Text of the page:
No one is going to convince Josh Smith that he isn’t a jump shooter and that it’s better for him and his team to stick with close range shots. However, when it works, it’s a thing of beauty, and the Detroit Pistons can actually beat anyone, handing the Indiana Pacers their first home loss of the season with Smith leading the way.
For a second consecutive game, Smith suddenly finds his touch from the outside. He shot 13-of-29 from the field, scoring 30 points and grabbing 7 rebounds. Maybe it was facing Paul George and guarding him/being guarded by him that got the best out of Smith, but let’s not kid ourselves. There weren’t the best shooting percentages ever; it simply worked enough times, while Smith himself was having a great game on defense, to make it seem like this is Smith changing.
The real difference was the defense in the 101-96 win. The Pistons were better and stronger in the paint, winning the rebounding battle 55-40, grabbing 20 offensive rebounds and limiting the Pacers to only 43.2% from the field, doing an especially great job on Roy Hibbert (only 2-of-12) and George, who did score 17 points but was only 4-of-14 from the field.
We’re forming an identity ourselves. That has to be being a physical team, try to dominate the paint.
So many things to think about from one sentence Smith says. The Pistons have the potential to be one of the best interior teams in the NBA, but quite often are led in the wrong direction by Brandon Jennings (18 points on 4-of-13 from the field) and Smith, who keep the game disorganized, selfish and about shooting long 2’s instead on going to the team’s strengths, which is dominating the paint. Andre Drummond and Greg Monroe combined to score only 22 points, but they made it almost impossible to score against them.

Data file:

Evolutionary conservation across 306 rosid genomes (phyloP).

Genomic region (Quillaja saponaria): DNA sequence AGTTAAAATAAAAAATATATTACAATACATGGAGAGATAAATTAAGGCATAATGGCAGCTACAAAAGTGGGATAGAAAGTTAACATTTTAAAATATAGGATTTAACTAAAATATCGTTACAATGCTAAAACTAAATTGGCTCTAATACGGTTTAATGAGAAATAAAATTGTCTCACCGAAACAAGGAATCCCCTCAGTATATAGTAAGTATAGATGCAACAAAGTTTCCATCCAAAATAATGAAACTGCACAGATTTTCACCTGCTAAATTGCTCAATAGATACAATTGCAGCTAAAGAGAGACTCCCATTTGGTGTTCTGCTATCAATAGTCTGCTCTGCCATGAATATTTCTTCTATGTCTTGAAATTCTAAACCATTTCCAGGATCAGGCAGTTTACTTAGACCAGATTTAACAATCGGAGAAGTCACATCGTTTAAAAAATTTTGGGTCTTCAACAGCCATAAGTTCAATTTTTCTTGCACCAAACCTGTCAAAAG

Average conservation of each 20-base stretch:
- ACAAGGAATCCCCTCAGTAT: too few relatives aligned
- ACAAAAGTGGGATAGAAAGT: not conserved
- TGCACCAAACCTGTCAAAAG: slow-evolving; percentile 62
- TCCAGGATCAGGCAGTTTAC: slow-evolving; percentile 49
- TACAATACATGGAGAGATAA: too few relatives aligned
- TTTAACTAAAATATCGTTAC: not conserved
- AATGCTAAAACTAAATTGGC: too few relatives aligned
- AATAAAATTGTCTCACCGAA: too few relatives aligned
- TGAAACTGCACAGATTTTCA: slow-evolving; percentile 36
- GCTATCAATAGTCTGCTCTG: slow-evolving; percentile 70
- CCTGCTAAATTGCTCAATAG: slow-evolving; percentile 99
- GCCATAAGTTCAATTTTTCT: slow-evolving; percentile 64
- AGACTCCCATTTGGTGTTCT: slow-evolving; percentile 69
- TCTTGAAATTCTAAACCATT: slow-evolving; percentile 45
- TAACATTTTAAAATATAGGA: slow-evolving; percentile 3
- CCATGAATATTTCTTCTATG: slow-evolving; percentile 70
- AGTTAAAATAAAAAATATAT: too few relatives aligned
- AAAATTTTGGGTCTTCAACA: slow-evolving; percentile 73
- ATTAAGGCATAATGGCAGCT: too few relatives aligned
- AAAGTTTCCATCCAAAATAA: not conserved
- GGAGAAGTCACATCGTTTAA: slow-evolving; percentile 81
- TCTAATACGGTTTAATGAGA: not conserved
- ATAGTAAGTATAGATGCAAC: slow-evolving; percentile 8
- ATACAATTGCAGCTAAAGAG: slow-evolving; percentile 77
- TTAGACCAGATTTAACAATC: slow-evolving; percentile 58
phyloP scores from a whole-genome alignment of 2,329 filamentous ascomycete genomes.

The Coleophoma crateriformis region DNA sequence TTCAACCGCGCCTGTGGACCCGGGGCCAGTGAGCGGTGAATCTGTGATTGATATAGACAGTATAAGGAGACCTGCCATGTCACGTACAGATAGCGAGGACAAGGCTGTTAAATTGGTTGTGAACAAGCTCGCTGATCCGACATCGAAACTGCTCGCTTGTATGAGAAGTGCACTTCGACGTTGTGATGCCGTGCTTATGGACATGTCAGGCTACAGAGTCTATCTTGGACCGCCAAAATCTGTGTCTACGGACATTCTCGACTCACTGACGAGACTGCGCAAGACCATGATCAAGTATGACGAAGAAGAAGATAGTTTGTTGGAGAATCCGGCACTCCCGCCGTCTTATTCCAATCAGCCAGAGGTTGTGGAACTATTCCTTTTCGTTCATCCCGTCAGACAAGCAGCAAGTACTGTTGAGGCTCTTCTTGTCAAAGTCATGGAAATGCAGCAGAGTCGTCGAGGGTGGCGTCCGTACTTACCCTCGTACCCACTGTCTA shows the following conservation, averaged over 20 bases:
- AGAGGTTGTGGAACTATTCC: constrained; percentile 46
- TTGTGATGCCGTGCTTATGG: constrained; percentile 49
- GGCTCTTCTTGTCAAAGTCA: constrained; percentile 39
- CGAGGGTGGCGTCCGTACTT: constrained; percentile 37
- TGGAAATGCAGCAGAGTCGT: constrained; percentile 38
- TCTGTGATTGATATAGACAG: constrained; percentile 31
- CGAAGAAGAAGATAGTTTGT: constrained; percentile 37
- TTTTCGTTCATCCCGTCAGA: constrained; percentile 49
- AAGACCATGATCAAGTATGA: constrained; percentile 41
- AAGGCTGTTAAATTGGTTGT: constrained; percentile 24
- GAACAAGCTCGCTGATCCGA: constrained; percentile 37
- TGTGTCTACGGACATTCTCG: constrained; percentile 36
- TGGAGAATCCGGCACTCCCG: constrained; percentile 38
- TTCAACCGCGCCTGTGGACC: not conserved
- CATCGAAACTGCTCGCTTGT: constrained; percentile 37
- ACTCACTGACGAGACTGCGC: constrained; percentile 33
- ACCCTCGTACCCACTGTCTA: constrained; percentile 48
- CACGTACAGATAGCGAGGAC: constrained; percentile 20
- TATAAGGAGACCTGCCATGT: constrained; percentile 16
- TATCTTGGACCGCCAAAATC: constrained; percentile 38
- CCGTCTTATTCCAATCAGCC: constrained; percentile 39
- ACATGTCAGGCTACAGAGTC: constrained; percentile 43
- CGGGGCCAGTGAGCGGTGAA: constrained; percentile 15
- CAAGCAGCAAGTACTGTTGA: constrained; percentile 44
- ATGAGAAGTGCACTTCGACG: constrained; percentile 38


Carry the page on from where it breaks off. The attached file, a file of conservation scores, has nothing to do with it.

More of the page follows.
The Pistons didn’t even needs a great night from Rodney Stuckey, who had only two points off the bench. Being bullied and outplayed physically isn’t something the Pacers were expecting, and it seemed to take a lot of confidence from them. David West was blocked by Josh Smith with less than a minute to go in order to keep the Pacers at bay, and the Pacers allowed 22 second-chance points, which were way too much for them to contend with on a terrible shooting night, unable to find a rhythm or get near the basket on a consistent level.
The Pacers fall to 20-4, but the Pistons are the more interesting team in this one, with wins over the Heat and the Pacers this season, but a record of 12-14 to show for it. As long as Maurice Cheeks continues to let Jennings and Smith do whatever they want on the floor, things will usually go the other way. This team isn’t very balanced, but it has enough talent to make the playoffs and maybe even get through a round in the East. However, for that to happen, it’s going to take either Josh Smith suddenly becoming an efficient long-range shooter while Drummond and Monroe mop up for him, or getting it through his head to play the way he’s meant to play.